PUGH: I will definitely say that you are totally expected to learn your lines — the script is the Bible– and then if Greta has something that she wants to add, she’ll tell you in the morning. And that day, obviously she gave me that whopper of a speech on that day, and every given five minutes, I would just go into the corner and look mad and go over it so many times. She’s very specific and precise with her script, and lines will be written on top of one another, and you’ll be expected to come in on the exact word that your line is written, and if you don’t, she’ll come in and tell you that you didn’t come in on that exact word. So, it’s supposed to be loud, it’s supposed to be chaotic. You’re supposed to not hear the cue that you’re coming in, and it’s obviously the most stressful thing ever, but it’s very exhilarating. Every single scene you see with, like, eight people, it was the biggest mission to shoot, because everybody had to be on their cues, and hot, like, really, really hot.
DEADLINE: What can you tell us about playing Yelena Belova in Black Widow?
PUGH: I think Fighting with My Family is so crucial for every single action thing that I ever do for the rest of my life, because it taught me that I really love it, and actually, I’m not that bad at it. I love getting in there, and I hate it when I have to give a job to my stunt double, because that’s always the saddest part, when the cooler version of you steps onto set and can do everything, and you’re like, “Oh no!”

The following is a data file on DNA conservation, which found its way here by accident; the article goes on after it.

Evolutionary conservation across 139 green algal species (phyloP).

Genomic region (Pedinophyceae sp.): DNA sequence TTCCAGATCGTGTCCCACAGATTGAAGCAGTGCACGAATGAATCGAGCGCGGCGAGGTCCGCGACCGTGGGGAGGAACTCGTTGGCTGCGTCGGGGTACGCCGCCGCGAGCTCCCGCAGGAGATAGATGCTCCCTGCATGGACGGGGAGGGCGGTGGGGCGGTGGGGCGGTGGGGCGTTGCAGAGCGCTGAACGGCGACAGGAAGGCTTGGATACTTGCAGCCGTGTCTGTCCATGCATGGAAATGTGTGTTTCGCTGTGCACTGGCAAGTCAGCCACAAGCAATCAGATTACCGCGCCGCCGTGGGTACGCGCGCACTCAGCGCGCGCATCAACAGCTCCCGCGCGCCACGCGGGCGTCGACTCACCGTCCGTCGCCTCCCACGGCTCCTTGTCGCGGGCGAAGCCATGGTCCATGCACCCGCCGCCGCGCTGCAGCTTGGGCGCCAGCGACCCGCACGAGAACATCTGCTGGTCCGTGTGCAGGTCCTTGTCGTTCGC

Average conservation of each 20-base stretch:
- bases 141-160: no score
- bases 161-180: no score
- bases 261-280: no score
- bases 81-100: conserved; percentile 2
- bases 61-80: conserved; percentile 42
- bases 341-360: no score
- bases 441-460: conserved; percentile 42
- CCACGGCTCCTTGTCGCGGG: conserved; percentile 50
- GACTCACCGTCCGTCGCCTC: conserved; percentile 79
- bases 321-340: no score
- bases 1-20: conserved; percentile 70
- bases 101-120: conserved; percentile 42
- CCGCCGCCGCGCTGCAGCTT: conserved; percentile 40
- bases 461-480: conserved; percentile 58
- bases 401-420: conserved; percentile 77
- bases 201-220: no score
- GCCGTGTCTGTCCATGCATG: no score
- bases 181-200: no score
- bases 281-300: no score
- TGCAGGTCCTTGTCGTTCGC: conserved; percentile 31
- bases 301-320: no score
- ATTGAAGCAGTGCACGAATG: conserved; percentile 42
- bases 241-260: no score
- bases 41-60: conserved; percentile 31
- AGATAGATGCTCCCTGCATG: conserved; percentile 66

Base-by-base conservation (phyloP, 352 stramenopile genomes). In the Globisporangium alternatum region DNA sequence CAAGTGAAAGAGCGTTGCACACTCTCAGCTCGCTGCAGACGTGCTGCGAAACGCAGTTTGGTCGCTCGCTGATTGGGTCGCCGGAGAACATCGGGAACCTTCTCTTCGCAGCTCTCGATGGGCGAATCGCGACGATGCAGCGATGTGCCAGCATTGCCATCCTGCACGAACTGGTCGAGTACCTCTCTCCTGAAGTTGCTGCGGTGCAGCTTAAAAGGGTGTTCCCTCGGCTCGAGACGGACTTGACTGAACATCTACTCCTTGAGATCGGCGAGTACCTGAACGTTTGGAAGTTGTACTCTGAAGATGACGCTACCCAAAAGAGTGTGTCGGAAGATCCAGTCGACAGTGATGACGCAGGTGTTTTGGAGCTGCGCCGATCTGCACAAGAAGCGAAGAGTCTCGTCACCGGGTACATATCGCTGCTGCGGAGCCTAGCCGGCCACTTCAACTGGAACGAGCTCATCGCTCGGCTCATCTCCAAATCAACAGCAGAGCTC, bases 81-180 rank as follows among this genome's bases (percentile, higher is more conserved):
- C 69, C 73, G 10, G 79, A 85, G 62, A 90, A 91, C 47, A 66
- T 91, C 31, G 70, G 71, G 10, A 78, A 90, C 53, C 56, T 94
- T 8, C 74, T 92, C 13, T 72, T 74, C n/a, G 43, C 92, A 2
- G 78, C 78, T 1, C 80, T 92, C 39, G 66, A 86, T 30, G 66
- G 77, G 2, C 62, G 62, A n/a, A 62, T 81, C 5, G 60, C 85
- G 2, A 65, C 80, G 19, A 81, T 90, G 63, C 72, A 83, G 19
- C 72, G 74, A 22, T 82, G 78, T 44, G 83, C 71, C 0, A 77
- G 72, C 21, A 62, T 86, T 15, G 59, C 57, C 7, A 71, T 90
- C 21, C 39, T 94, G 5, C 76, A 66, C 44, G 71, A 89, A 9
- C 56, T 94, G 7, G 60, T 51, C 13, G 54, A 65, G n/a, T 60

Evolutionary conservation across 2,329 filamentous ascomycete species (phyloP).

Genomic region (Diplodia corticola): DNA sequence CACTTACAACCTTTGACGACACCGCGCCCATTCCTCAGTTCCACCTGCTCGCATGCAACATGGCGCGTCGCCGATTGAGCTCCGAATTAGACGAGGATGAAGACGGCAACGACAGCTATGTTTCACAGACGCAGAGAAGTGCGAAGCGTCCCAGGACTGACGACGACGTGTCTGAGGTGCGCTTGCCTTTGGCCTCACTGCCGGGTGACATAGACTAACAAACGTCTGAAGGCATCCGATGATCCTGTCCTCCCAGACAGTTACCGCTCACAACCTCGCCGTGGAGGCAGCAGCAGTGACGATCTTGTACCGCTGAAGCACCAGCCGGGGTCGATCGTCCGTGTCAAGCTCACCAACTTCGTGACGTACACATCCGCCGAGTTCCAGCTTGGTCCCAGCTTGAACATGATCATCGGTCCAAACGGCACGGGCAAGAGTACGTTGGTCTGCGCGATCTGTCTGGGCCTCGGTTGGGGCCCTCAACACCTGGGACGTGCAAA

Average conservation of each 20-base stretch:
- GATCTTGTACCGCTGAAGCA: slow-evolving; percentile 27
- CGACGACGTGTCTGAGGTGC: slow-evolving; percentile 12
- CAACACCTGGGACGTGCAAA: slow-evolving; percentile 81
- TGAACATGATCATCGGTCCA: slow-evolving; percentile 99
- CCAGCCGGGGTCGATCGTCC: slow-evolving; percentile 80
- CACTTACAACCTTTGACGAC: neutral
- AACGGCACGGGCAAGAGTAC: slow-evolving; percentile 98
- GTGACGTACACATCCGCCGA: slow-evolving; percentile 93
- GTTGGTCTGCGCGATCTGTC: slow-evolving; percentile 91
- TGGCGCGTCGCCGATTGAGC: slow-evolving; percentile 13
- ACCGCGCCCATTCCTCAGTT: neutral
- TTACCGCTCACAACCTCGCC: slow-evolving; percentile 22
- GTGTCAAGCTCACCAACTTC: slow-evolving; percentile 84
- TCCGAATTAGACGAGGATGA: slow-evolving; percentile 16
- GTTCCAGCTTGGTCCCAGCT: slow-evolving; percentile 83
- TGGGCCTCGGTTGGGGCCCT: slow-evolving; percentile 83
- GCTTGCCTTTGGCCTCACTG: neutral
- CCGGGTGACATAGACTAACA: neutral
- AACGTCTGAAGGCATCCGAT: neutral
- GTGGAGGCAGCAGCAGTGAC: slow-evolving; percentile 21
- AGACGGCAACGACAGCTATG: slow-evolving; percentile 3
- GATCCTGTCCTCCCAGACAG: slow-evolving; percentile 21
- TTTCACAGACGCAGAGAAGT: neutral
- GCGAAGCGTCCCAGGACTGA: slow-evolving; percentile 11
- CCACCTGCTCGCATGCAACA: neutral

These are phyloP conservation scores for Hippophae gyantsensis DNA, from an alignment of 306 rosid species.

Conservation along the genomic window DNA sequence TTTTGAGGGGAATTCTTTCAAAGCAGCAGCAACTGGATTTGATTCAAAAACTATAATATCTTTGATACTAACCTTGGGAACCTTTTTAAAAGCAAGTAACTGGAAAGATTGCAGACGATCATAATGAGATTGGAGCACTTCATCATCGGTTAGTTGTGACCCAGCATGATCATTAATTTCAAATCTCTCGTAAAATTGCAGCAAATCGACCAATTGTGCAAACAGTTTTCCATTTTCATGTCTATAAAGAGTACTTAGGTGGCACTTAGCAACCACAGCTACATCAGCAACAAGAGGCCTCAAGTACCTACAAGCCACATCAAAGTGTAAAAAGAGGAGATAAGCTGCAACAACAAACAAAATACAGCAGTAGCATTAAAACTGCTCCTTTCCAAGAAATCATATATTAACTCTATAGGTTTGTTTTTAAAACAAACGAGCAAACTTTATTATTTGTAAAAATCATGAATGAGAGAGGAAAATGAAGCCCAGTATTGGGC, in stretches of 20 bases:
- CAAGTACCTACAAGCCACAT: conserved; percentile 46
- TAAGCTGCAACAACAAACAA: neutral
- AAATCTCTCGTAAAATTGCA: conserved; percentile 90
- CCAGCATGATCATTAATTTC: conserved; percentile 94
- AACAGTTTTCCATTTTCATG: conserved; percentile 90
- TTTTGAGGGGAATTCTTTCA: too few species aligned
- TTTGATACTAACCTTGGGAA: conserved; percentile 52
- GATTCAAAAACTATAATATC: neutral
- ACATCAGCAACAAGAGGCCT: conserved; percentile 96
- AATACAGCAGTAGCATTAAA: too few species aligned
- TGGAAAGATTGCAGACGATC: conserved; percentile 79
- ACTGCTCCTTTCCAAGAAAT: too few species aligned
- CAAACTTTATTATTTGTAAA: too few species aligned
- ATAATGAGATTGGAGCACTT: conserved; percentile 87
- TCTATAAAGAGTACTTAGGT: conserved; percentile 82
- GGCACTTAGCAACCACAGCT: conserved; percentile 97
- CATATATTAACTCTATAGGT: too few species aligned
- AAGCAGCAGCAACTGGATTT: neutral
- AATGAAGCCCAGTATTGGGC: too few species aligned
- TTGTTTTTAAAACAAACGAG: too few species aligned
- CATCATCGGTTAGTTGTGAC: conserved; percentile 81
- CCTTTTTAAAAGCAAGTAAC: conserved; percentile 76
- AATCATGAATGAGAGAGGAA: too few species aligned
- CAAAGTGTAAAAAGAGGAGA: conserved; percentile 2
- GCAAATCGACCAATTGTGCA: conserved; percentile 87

After getting the job for Black Widow I was in a big warehouse for a month, just learning from these amazingly magical people how to kickbox, fight, butterfly-knifing, and how I would chop up a human if I was fighting them. It’s totally nuts. I think that everything about this industry is already so bizarre, but the most amazing thing about it is when you do stunts, you meet some of the most unique, talented people that have quite literally run away with the circus. And all the people that you learn from grew up on the streets in Bulgaria, or grew up in Thailand, or had to learn how to knife-throw to protect their family. It’s like learning how to be an assassin 101, right? It’s mind-blowing.